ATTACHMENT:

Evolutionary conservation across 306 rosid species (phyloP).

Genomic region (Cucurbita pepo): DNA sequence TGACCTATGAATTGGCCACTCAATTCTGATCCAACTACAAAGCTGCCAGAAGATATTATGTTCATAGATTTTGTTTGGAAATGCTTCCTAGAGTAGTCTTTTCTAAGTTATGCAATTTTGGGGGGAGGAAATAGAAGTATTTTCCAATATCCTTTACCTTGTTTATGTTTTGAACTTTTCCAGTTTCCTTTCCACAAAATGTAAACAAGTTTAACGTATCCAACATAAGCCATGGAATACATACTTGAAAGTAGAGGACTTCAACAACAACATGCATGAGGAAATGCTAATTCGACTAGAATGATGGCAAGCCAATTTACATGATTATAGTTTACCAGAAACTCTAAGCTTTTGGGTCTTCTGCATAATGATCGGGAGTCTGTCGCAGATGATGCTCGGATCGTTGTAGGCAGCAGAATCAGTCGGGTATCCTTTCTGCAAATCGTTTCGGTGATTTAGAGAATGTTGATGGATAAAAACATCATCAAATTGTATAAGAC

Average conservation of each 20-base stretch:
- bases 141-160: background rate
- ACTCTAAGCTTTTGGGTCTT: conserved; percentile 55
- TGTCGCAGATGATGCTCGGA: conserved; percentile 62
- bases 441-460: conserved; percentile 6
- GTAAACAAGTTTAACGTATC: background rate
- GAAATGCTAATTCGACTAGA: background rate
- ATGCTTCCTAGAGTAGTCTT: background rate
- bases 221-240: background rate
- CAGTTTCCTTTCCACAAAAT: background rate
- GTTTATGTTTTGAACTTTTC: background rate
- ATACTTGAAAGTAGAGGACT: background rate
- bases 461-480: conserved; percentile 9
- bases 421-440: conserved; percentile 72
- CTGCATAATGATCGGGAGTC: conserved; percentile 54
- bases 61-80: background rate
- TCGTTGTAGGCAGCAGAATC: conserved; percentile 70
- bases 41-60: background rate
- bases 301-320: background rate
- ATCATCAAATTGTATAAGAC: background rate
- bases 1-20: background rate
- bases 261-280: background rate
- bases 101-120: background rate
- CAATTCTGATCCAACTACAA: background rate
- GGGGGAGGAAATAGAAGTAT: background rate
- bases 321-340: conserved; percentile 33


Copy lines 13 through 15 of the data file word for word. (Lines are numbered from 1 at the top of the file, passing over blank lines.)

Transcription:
- GTTTATGTTTTGAACTTTTC: background rate
- ATACTTGAAAGTAGAGGACT: background rate
- bases 461-480: conserved; percentile 9